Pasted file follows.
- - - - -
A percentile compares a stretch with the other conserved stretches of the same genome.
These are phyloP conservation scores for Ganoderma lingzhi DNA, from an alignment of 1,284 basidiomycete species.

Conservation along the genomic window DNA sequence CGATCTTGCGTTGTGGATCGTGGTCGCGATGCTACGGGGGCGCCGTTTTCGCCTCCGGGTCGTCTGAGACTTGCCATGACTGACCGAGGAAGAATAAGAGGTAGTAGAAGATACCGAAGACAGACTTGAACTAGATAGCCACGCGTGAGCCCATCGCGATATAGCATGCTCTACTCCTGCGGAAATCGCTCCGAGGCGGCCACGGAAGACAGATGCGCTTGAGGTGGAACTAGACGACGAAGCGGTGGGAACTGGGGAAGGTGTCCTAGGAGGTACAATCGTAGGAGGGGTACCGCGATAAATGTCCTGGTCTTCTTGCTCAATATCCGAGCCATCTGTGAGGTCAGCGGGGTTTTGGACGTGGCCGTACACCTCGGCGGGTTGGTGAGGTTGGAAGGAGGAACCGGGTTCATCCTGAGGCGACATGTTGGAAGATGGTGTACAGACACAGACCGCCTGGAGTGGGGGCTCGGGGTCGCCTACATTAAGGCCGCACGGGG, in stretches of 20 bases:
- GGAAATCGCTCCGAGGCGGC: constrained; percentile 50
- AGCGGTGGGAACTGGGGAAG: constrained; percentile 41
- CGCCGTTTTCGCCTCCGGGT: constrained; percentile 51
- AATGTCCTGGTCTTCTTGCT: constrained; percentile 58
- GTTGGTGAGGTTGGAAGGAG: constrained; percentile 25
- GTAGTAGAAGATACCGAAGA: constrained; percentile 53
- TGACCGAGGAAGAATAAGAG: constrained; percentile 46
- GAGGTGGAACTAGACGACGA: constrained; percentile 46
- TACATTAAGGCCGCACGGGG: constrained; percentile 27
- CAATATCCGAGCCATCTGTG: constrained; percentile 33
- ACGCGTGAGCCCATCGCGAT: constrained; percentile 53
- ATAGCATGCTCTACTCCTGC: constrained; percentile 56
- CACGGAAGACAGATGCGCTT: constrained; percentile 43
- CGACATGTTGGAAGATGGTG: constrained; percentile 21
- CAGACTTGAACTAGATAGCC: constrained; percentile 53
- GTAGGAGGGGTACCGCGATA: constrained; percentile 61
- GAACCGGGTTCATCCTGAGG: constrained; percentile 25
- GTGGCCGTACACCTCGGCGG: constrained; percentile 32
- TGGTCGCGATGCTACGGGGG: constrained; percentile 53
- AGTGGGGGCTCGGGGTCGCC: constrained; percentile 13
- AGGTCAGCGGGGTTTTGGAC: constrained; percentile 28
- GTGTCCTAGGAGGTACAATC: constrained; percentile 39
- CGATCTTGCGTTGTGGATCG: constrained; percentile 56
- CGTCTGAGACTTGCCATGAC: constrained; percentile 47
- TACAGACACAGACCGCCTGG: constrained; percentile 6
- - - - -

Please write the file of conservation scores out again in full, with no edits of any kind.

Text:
A percentile compares a stretch with the other conserved stretches of the same genome.
These are phyloP conservation scores for Ganoderma lingzhi DNA, from an alignment of 1,284 basidiomycete species.

Conservation along the genomic window DNA sequence CGATCTTGCGTTGTGGATCGTGGTCGCGATGCTACGGGGGCGCCGTTTTCGCCTCCGGGTCGTCTGAGACTTGCCATGACTGACCGAGGAAGAATAAGAGGTAGTAGAAGATACCGAAGACAGACTTGAACTAGATAGCCACGCGTGAGCCCATCGCGATATAGCATGCTCTACTCCTGCGGAAATCGCTCCGAGGCGGCCACGGAAGACAGATGCGCTTGAGGTGGAACTAGACGACGAAGCGGTGGGAACTGGGGAAGGTGTCCTAGGAGGTACAATCGTAGGAGGGGTACCGCGATAAATGTCCTGGTCTTCTTGCTCAATATCCGAGCCATCTGTGAGGTCAGCGGGGTTTTGGACGTGGCCGTACACCTCGGCGGGTTGGTGAGGTTGGAAGGAGGAACCGGGTTCATCCTGAGGCGACATGTTGGAAGATGGTGTACAGACACAGACCGCCTGGAGTGGGGGCTCGGGGTCGCCTACATTAAGGCCGCACGGGG, in stretches of 20 bases:
- GGAAATCGCTCCGAGGCGGC: constrained; percentile 50
- AGCGGTGGGAACTGGGGAAG: constrained; percentile 41
- CGCCGTTTTCGCCTCCGGGT: constrained; percentile 51
- AATGTCCTGGTCTTCTTGCT: constrained; percentile 58
- GTTGGTGAGGTTGGAAGGAG: constrained; percentile 25
- GTAGTAGAAGATACCGAAGA: constrained; percentile 53
- TGACCGAGGAAGAATAAGAG: constrained; percentile 46
- GAGGTGGAACTAGACGACGA: constrained; percentile 46
- TACATTAAGGCCGCACGGGG: constrained; percentile 27
- CAATATCCGAGCCATCTGTG: constrained; percentile 33
- ACGCGTGAGCCCATCGCGAT: constrained; percentile 53
- ATAGCATGCTCTACTCCTGC: constrained; percentile 56
- CACGGAAGACAGATGCGCTT: constrained; percentile 43
- CGACATGTTGGAAGATGGTG: constrained; percentile 21
- CAGACTTGAACTAGATAGCC: constrained; percentile 53
- GTAGGAGGGGTACCGCGATA: constrained; percentile 61
- GAACCGGGTTCATCCTGAGG: constrained; percentile 25
- GTGGCCGTACACCTCGGCGG: constrained; percentile 32
- TGGTCGCGATGCTACGGGGG: constrained; percentile 53
- AGTGGGGGCTCGGGGTCGCC: constrained; percentile 13
- AGGTCAGCGGGGTTTTGGAC: constrained; percentile 28
- GTGTCCTAGGAGGTACAATC: constrained; percentile 39
- CGATCTTGCGTTGTGGATCG: constrained; percentile 56
- CGTCTGAGACTTGCCATGAC: constrained; percentile 47
- TACAGACACAGACCGCCTGG: constrained; percentile 6